Canada’s government has purchased 500 grams of “research grade” marijuana from the US government’s National Institute of Drug Abuse (NIDA). This US bud is going to be used for Canadian clinical trials, while most of the pot Canada’s Health Ministry paid about $6 million to have grown has been destroyed by the feds.
In issue #41, we outlined research by Chris Bennett and David Malmo-Levine at Pot-TV (CC#41, Canada buys pseudo-pot from US). They claimed that NIDA’s “research grade” buds may in fact be cannabis which has had its psychoactive resins extracted, and then had a standardized amount of THC sprayed back on.
Their allegations were backed up in letters from Matthew Johnson, a graduate student studying behavioral pharmacology at a NIDA-funded research lab at the Department of Psychology and Human Behavioral Pharmacology Lab, University of Vermont.
Although NIDA is secretive about how they grow and process their pot, Johnson claimed that, in a personal conversation with a “rather well known and respected NIDA-funded researcher,” he had been told that NIDA marijuana had the THC extracted and then artificially added back.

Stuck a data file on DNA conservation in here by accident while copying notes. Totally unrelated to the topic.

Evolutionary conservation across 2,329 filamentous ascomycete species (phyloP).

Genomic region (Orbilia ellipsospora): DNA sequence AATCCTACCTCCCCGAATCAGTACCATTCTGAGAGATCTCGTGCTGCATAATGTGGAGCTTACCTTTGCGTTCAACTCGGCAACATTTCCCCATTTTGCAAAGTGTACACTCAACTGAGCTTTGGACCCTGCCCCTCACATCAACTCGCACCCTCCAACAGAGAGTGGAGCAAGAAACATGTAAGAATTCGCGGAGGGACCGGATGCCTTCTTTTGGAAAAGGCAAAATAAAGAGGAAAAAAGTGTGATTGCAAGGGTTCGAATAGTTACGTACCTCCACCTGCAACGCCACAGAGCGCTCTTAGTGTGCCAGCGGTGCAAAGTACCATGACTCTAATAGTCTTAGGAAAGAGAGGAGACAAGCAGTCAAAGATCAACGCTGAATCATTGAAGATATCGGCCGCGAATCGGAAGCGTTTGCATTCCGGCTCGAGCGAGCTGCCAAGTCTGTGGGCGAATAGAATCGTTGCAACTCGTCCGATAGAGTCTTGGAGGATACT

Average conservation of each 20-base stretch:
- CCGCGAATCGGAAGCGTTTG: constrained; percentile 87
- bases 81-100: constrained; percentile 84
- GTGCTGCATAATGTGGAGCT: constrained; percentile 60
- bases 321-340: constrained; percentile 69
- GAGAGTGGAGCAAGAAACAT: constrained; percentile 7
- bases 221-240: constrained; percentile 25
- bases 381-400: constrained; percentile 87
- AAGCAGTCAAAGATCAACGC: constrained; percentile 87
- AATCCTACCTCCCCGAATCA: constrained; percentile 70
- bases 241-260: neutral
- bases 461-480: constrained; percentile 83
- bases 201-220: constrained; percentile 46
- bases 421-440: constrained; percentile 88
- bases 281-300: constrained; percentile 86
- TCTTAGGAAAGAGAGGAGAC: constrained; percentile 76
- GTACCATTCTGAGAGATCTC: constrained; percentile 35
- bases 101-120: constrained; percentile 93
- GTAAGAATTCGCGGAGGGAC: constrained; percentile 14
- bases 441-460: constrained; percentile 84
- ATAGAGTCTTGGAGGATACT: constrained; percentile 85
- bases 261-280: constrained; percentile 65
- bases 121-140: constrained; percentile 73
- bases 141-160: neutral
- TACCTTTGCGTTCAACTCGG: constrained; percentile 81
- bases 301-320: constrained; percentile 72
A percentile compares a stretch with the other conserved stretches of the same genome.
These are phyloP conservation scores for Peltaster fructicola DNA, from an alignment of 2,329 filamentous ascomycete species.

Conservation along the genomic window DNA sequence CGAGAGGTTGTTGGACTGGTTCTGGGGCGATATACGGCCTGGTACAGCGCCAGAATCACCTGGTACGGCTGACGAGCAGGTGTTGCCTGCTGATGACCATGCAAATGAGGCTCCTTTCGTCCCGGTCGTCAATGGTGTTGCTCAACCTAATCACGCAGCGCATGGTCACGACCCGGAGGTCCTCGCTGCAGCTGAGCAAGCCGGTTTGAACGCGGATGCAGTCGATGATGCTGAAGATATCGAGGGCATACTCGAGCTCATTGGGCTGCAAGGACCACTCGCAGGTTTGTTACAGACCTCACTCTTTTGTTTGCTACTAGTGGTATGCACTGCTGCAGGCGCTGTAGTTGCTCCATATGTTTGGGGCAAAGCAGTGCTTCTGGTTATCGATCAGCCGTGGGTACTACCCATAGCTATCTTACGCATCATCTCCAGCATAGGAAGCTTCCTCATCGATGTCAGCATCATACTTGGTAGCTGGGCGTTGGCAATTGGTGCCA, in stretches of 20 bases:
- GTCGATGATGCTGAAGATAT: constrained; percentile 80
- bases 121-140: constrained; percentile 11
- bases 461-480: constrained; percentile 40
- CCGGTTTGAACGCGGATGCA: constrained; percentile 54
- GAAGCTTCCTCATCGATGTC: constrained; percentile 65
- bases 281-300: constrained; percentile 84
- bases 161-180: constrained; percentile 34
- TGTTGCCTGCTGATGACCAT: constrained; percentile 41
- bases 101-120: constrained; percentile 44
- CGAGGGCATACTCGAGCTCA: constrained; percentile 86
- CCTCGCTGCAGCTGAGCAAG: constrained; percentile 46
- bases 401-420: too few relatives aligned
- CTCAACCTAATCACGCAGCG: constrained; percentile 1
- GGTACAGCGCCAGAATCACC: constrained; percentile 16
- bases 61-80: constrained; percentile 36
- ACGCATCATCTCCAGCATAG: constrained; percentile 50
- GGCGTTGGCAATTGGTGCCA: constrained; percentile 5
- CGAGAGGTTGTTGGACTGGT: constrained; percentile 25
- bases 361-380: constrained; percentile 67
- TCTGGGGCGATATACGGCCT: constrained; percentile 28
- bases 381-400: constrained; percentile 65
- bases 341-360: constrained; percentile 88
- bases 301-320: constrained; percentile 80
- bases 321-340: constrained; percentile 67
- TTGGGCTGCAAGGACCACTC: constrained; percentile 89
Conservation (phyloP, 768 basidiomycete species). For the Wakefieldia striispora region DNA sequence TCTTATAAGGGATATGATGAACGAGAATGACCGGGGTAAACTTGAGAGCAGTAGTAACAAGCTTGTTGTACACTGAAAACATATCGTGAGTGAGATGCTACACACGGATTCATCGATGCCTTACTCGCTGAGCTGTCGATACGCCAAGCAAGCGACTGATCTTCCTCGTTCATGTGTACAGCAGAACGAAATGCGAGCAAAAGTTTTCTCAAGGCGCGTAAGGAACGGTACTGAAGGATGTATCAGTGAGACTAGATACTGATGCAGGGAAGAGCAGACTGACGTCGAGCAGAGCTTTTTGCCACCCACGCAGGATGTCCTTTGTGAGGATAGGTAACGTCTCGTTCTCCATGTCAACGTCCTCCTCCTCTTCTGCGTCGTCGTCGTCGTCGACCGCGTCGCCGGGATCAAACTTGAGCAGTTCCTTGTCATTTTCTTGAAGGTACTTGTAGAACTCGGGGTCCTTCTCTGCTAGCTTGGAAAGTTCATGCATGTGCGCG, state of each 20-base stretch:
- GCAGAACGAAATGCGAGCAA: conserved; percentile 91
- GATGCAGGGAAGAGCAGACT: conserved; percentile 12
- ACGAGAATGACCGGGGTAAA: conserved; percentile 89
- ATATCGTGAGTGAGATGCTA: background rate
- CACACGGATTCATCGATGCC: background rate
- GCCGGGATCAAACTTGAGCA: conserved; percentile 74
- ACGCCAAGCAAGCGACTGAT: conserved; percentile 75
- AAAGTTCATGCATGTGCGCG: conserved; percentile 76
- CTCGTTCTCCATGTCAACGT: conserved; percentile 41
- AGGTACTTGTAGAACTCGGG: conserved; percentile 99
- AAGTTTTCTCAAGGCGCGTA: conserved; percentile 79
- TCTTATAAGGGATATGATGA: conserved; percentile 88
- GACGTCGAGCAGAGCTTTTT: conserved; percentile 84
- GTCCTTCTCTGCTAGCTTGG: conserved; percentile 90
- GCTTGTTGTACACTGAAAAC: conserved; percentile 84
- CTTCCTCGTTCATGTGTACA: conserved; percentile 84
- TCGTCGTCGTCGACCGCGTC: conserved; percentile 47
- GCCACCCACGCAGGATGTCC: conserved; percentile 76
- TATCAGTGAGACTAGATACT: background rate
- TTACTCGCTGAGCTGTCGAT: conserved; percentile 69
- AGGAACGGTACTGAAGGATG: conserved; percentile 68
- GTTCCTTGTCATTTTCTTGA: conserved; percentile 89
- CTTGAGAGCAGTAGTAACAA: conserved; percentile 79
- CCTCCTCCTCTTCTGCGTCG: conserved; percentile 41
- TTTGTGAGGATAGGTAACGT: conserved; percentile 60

In further communication with Pot-TV, Johnson has elaborated on his information. He explained that after the NIDA marijuana is grown at the University of Mississippi, it is given to an organization called the Research Triangle Institute (RTI), a nonprofit organization which also synthesizes and sells a variety of cannabinoids.
“Although not conclusively demonstrating that NIDA marijuana is standardized with synthetic THC,” writes Johnson, “the fact that this organization is also in the business of synthesizing and selling THC is certainly suggestive and consistent with that hypothesis.”
NIDA also regularly supplies “placebo” marijuana with no THC, which is used in virtually every study for experimental control. “Perhaps RTI first transforms all the marijuana into the ‘placebo’ by extracting cannabinoids,” hypothesizes Johnson, “and then adds a standard amount of synthetic delta-9-THC in order to create the ‘active drug.'”
NIDA’s website also explains that their marijuana cigarettes “are maintained in frozen storage” and that they have “a useful life of approximately five years.”
Regardless of whether NIDA’s pot is actually reconstituted spray-on bud, or whether it’s just low-grade seedy freeze-dried schwag, it clearly does not compete with the bud available at any compassion club or corner dealer across Canada. So why is Canada paying top dollar for US schwag when we have great home-grown available for free?